<div><span style="font-size: small;">be quiet! is a German company that is slowly making their way into the North American market. As you might guess from the name, be quiet! specializes in low-noise computer PSUs and coolers. (And yes, if you're wondering, the exclamation point is part of the company name, and it's supposed to be all lowercase as well.) Although they currently have a large number of interesting products, we've only had a chance to review a few of their products. It's been some time since we last looked at any of their PSUs, but be quiet! has sent us their Power Zone 850W CM, one of their most popular products right now.</span></div> <div><span style="font-size: small;"><br /> </span></div> <div><span style="font-size: small;">The Power Zone is be quiet!'s &quot;Gaming&quot; series, meaning that they are not meant to be top performers but balanced between high performance, aesthetics, and value. As the name of our sample suggests, it has a maximum output of 850 Watts at 50 &deg;C and is a modular (CM = cable management) unit. It is also 80 Plus Bronze certified and covered by a 5-year manufacturer's warranty, which is good for a middle-range product. be quiet! has a very long and impressive list of features for this unit, which we will examine in this review. However, the most surprising part about the Power Zone 850W CM PSU is not its list of features but the retail price. At $159.99 plus shipping, it is one of the most expensive 850W units available, regardless of specifications. Does it really worth such a steep price tag?</span></div> <div><span style="font-size: small;"><br type="_moz" /> </span></div> <div><span style="font-size: small;"><a href="" target="_blank">Read more...</a></span></div>

A couple of weeks back, Western Digital updated their NAS-specific drive lineup with 5 and 6 TB Red drives. In addition, 7200 RPM Red Pro models with 2 - 4 TB capacities were also introduced. We have already looked at the performance of the WD Red, and it now time for us to take the WD Red Pro for a spin. In our 4 TB NAS drive roundup from last year, we also indicated that efforts would be taken to add more drives to the mix along with an updated benchmarking scheme involving RAID-5 volumes. The Red Pro gives us an opportunity to present results from the evaluation of various drives that have arrived in our labs since then.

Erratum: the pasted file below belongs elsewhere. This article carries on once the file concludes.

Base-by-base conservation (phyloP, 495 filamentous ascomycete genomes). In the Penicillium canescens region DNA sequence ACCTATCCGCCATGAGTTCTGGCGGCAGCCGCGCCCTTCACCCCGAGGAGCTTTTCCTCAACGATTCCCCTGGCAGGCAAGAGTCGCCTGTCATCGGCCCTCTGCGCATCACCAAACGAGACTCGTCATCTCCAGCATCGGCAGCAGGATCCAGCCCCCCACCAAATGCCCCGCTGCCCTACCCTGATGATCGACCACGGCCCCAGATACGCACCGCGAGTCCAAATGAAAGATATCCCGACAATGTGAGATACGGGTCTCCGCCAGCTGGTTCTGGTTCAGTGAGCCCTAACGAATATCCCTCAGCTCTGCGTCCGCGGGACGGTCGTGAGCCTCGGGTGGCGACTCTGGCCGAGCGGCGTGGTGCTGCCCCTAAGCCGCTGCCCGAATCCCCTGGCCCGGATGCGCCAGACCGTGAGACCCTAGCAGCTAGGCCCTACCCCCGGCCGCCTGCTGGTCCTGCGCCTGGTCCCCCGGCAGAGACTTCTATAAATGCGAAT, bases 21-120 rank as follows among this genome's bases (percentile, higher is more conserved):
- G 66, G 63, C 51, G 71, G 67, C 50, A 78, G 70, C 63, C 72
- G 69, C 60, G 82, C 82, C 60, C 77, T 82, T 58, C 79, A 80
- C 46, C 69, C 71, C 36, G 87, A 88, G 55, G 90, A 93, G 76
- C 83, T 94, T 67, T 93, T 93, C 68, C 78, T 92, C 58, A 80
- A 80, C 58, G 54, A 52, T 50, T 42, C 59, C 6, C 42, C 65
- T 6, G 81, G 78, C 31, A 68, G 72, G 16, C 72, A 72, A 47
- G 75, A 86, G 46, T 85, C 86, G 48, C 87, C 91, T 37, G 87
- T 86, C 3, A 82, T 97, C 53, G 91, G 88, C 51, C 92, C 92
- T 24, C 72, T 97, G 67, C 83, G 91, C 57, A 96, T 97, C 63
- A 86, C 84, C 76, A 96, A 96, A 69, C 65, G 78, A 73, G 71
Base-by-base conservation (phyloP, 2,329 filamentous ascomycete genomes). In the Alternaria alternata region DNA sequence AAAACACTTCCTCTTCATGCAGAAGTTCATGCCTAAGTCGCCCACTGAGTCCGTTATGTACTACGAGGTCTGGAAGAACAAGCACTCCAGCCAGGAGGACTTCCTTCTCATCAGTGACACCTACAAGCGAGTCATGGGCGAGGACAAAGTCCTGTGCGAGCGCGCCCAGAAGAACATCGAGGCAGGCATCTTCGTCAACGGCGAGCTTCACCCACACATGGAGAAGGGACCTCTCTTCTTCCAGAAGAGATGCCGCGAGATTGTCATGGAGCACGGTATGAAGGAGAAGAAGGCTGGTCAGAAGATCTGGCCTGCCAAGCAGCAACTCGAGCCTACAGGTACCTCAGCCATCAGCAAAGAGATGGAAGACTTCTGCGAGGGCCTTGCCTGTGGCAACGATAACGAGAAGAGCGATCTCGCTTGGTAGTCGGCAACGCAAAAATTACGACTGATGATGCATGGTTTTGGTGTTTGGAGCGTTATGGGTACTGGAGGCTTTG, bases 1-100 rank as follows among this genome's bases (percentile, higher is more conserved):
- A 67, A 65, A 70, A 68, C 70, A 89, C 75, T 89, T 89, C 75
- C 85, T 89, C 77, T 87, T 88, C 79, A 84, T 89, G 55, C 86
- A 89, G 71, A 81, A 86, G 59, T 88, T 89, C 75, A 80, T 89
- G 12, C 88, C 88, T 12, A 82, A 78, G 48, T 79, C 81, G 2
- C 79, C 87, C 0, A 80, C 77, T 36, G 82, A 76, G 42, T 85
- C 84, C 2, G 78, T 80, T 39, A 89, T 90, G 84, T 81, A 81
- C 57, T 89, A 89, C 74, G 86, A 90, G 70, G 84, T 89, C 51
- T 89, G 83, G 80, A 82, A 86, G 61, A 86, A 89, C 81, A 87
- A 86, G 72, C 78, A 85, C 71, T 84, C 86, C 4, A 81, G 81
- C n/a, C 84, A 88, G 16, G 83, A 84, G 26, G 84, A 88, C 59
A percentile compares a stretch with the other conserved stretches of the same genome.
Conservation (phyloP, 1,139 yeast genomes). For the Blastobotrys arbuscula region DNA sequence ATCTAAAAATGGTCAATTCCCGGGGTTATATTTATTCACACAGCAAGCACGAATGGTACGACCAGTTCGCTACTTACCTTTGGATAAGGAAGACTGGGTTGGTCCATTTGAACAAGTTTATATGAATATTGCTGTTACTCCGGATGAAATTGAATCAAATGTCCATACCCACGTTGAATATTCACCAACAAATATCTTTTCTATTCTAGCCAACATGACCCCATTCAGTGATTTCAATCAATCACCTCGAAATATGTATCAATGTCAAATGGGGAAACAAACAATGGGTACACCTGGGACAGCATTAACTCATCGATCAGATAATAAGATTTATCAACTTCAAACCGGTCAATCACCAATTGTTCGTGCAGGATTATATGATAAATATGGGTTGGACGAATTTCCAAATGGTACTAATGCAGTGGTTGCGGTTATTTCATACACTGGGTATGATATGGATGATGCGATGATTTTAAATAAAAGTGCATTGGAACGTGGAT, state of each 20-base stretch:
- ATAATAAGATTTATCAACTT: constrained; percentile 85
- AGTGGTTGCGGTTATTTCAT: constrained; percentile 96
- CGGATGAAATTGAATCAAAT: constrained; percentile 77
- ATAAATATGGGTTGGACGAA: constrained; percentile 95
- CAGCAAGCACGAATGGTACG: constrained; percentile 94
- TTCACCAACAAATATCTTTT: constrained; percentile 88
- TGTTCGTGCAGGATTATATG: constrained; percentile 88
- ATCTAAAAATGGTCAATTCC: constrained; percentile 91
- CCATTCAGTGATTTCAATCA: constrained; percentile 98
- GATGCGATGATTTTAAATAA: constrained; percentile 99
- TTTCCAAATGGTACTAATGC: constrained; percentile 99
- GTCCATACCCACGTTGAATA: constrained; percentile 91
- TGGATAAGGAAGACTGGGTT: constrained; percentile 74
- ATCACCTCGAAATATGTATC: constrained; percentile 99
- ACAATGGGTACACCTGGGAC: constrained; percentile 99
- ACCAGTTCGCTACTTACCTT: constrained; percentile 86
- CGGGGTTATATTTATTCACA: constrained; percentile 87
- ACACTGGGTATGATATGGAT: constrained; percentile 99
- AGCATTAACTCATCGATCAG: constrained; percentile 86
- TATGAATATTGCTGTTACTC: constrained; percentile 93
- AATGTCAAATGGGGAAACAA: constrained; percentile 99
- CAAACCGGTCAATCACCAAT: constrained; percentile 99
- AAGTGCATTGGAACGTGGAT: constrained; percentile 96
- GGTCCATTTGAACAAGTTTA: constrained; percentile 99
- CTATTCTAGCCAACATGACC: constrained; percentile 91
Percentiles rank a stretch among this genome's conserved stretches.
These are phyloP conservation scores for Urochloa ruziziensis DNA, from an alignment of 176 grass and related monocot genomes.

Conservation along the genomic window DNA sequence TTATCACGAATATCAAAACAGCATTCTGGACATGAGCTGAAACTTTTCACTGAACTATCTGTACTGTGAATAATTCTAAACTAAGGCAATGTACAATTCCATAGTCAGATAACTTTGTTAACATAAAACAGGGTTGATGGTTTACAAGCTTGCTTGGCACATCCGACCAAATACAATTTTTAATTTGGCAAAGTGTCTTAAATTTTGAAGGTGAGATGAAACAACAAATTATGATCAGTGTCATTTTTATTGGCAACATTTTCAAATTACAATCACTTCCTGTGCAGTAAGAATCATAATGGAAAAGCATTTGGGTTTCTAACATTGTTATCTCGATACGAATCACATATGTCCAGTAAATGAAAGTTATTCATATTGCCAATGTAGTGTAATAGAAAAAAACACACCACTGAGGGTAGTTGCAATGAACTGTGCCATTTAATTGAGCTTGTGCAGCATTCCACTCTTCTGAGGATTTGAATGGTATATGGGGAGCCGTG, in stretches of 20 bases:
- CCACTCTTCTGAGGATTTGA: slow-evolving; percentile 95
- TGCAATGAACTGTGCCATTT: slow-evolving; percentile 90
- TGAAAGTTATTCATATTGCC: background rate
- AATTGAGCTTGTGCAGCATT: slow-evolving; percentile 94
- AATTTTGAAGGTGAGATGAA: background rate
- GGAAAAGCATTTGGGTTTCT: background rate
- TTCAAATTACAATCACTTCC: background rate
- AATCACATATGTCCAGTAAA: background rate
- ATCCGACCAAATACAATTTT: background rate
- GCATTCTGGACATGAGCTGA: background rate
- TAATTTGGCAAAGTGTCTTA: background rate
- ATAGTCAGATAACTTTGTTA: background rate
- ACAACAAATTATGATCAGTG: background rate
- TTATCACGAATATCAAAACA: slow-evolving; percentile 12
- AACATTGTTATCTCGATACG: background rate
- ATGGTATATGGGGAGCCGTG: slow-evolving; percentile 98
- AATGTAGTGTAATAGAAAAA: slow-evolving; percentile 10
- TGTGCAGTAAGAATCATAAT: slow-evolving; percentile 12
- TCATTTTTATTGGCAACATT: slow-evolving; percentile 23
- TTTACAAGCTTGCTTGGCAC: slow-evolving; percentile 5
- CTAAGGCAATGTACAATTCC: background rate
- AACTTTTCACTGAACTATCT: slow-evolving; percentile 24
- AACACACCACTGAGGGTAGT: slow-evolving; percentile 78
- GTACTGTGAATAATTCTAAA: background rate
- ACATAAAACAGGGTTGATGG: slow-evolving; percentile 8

27 Sep 2014 - NEC EA244UHD Review

The NEC EA244UHD is the first UltraHD (UHD) monitor from NEC. While it's not from their professional line, it has many of the features we've come to expect in their monitors: uniformity compensation, a wider color gamut but also sRGB and AdobeRGB support, and many user configurable settings. It also has a few things NEC has never done before including SpectraView calibration support on an EA-series model and full USB 3.0.

The EA244UHD is also loaded when it comes to connectivity. There are dual DisplayPort 1.2 inputs, HDMI, HDMI with MHL, and dual DVI (but these are only single link). I wish there was a Mini DisplayPort input like Dell has on their UHD displays, but there are still enough inputs here for anyone. With so many inputs, the NEC can display a single input at once, two side-by-side (with auto-expansion), three at once, or even four where each gets a FullHD 1920x1080 area. The Auto-Expansion mode allows you to customize the width of one half of the display and the other half automatically adjusts. There is also a USB 3.0 hub with three USB 3.0 ports, and as a sign that someone is listening to comments, the headphone jack is on the side of the display instead of the bottom or rear, where it is easy to access. Hooray for small victories!